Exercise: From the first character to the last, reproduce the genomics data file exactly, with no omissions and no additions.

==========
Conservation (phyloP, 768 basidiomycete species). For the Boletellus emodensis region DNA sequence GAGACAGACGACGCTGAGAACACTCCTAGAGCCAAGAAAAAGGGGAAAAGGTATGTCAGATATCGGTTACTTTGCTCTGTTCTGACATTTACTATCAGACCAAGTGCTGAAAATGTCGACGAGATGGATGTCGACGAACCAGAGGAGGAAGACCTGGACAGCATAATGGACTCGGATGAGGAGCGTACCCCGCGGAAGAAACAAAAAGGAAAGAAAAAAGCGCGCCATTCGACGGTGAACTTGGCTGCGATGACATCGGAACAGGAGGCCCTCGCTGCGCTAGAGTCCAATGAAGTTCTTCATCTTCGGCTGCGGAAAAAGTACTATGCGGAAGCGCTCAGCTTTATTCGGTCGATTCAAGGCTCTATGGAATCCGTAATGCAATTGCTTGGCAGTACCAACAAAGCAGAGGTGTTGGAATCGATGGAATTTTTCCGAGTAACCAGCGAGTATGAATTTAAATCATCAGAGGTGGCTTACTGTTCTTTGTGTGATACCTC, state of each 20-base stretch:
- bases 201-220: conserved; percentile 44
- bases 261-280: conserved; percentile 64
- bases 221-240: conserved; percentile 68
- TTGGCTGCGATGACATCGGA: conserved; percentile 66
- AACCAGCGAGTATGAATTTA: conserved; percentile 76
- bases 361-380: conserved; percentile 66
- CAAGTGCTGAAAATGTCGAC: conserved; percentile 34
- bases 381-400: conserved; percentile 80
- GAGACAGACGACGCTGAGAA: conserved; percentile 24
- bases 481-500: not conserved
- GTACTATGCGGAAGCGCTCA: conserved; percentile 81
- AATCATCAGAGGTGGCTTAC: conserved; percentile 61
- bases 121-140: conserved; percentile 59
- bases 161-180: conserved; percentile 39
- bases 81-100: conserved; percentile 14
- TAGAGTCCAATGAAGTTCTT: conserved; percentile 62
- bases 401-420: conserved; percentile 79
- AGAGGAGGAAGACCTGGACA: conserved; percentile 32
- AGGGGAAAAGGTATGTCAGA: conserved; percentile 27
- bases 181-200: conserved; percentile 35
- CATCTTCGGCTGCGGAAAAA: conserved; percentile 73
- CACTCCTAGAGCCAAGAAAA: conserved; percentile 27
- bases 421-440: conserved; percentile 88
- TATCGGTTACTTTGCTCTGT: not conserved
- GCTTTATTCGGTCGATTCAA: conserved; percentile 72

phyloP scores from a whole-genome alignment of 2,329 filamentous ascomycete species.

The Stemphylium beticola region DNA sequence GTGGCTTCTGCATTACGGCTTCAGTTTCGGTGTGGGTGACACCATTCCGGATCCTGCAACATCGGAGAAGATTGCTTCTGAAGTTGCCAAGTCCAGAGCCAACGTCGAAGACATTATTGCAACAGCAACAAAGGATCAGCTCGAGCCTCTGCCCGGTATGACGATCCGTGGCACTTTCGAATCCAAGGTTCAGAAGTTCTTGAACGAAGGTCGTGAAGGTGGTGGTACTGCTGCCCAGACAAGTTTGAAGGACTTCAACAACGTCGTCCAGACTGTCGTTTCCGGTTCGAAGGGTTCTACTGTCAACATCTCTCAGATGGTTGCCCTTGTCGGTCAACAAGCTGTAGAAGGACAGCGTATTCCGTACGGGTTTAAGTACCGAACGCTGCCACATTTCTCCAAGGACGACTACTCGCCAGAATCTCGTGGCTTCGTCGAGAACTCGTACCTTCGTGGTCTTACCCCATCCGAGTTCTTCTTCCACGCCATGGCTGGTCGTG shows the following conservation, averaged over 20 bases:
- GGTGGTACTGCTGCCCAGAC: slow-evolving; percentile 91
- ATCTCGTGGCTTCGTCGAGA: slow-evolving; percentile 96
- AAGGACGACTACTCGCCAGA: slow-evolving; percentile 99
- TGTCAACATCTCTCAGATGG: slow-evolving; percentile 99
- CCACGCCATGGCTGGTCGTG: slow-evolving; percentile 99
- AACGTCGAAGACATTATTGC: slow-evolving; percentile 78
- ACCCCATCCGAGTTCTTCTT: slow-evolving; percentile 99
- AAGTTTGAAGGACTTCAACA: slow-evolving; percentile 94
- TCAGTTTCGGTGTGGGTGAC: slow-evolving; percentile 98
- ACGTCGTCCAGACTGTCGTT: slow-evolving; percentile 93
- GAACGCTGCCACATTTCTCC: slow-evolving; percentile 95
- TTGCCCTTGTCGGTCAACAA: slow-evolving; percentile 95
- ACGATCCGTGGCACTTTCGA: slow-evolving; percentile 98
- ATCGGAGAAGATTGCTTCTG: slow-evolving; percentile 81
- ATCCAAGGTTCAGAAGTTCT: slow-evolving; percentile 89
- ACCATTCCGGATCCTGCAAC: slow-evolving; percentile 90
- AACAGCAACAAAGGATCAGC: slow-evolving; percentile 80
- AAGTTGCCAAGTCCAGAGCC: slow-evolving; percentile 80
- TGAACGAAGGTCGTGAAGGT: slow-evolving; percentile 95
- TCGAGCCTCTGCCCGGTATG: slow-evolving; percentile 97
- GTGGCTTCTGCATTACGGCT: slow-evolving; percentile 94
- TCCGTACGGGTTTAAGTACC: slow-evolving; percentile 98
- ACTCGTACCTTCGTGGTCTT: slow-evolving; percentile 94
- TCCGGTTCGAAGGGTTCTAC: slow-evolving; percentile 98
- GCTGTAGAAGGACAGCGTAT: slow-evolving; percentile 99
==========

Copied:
Conservation (phyloP, 768 basidiomycete species). For the Boletellus emodensis region DNA sequence GAGACAGACGACGCTGAGAACACTCCTAGAGCCAAGAAAAAGGGGAAAAGGTATGTCAGATATCGGTTACTTTGCTCTGTTCTGACATTTACTATCAGACCAAGTGCTGAAAATGTCGACGAGATGGATGTCGACGAACCAGAGGAGGAAGACCTGGACAGCATAATGGACTCGGATGAGGAGCGTACCCCGCGGAAGAAACAAAAAGGAAAGAAAAAAGCGCGCCATTCGACGGTGAACTTGGCTGCGATGACATCGGAACAGGAGGCCCTCGCTGCGCTAGAGTCCAATGAAGTTCTTCATCTTCGGCTGCGGAAAAAGTACTATGCGGAAGCGCTCAGCTTTATTCGGTCGATTCAAGGCTCTATGGAATCCGTAATGCAATTGCTTGGCAGTACCAACAAAGCAGAGGTGTTGGAATCGATGGAATTTTTCCGAGTAACCAGCGAGTATGAATTTAAATCATCAGAGGTGGCTTACTGTTCTTTGTGTGATACCTC, state of each 20-base stretch:
- bases 201-220: conserved; percentile 44
- bases 261-280: conserved; percentile 64
- bases 221-240: conserved; percentile 68
- TTGGCTGCGATGACATCGGA: conserved; percentile 66
- AACCAGCGAGTATGAATTTA: conserved; percentile 76
- bases 361-380: conserved; percentile 66
- CAAGTGCTGAAAATGTCGAC: conserved; percentile 34
- bases 381-400: conserved; percentile 80
- GAGACAGACGACGCTGAGAA: conserved; percentile 24
- bases 481-500: not conserved
- GTACTATGCGGAAGCGCTCA: conserved; percentile 81
- AATCATCAGAGGTGGCTTAC: conserved; percentile 61
- bases 121-140: conserved; percentile 59
- bases 161-180: conserved; percentile 39
- bases 81-100: conserved; percentile 14
- TAGAGTCCAATGAAGTTCTT: conserved; percentile 62
- bases 401-420: conserved; percentile 79
- AGAGGAGGAAGACCTGGACA: conserved; percentile 32
- AGGGGAAAAGGTATGTCAGA: conserved; percentile 27
- bases 181-200: conserved; percentile 35
- CATCTTCGGCTGCGGAAAAA: conserved; percentile 73
- CACTCCTAGAGCCAAGAAAA: conserved; percentile 27
- bases 421-440: conserved; percentile 88
- TATCGGTTACTTTGCTCTGT: not conserved
- GCTTTATTCGGTCGATTCAA: conserved; percentile 72

phyloP scores from a whole-genome alignment of 2,329 filamentous ascomycete species.

The Stemphylium beticola region DNA sequence GTGGCTTCTGCATTACGGCTTCAGTTTCGGTGTGGGTGACACCATTCCGGATCCTGCAACATCGGAGAAGATTGCTTCTGAAGTTGCCAAGTCCAGAGCCAACGTCGAAGACATTATTGCAACAGCAACAAAGGATCAGCTCGAGCCTCTGCCCGGTATGACGATCCGTGGCACTTTCGAATCCAAGGTTCAGAAGTTCTTGAACGAAGGTCGTGAAGGTGGTGGTACTGCTGCCCAGACAAGTTTGAAGGACTTCAACAACGTCGTCCAGACTGTCGTTTCCGGTTCGAAGGGTTCTACTGTCAACATCTCTCAGATGGTTGCCCTTGTCGGTCAACAAGCTGTAGAAGGACAGCGTATTCCGTACGGGTTTAAGTACCGAACGCTGCCACATTTCTCCAAGGACGACTACTCGCCAGAATCTCGTGGCTTCGTCGAGAACTCGTACCTTCGTGGTCTTACCCCATCCGAGTTCTTCTTCCACGCCATGGCTGGTCGTG shows the following conservation, averaged over 20 bases:
- GGTGGTACTGCTGCCCAGAC: slow-evolving; percentile 91
- ATCTCGTGGCTTCGTCGAGA: slow-evolving; percentile 96
- AAGGACGACTACTCGCCAGA: slow-evolving; percentile 99
- TGTCAACATCTCTCAGATGG: slow-evolving; percentile 99
- CCACGCCATGGCTGGTCGTG: slow-evolving; percentile 99
- AACGTCGAAGACATTATTGC: slow-evolving; percentile 78
- ACCCCATCCGAGTTCTTCTT: slow-evolving; percentile 99
- AAGTTTGAAGGACTTCAACA: slow-evolving; percentile 94
- TCAGTTTCGGTGTGGGTGAC: slow-evolving; percentile 98
- ACGTCGTCCAGACTGTCGTT: slow-evolving; percentile 93
- GAACGCTGCCACATTTCTCC: slow-evolving; percentile 95
- TTGCCCTTGTCGGTCAACAA: slow-evolving; percentile 95
- ACGATCCGTGGCACTTTCGA: slow-evolving; percentile 98
- ATCGGAGAAGATTGCTTCTG: slow-evolving; percentile 81
- ATCCAAGGTTCAGAAGTTCT: slow-evolving; percentile 89
- ACCATTCCGGATCCTGCAAC: slow-evolving; percentile 90
- AACAGCAACAAAGGATCAGC: slow-evolving; percentile 80
- AAGTTGCCAAGTCCAGAGCC: slow-evolving; percentile 80
- TGAACGAAGGTCGTGAAGGT: slow-evolving; percentile 95
- TCGAGCCTCTGCCCGGTATG: slow-evolving; percentile 97
- GTGGCTTCTGCATTACGGCT: slow-evolving; percentile 94
- TCCGTACGGGTTTAAGTACC: slow-evolving; percentile 98
- ACTCGTACCTTCGTGGTCTT: slow-evolving; percentile 94
- TCCGGTTCGAAGGGTTCTAC: slow-evolving; percentile 98
- GCTGTAGAAGGACAGCGTAT: slow-evolving; percentile 99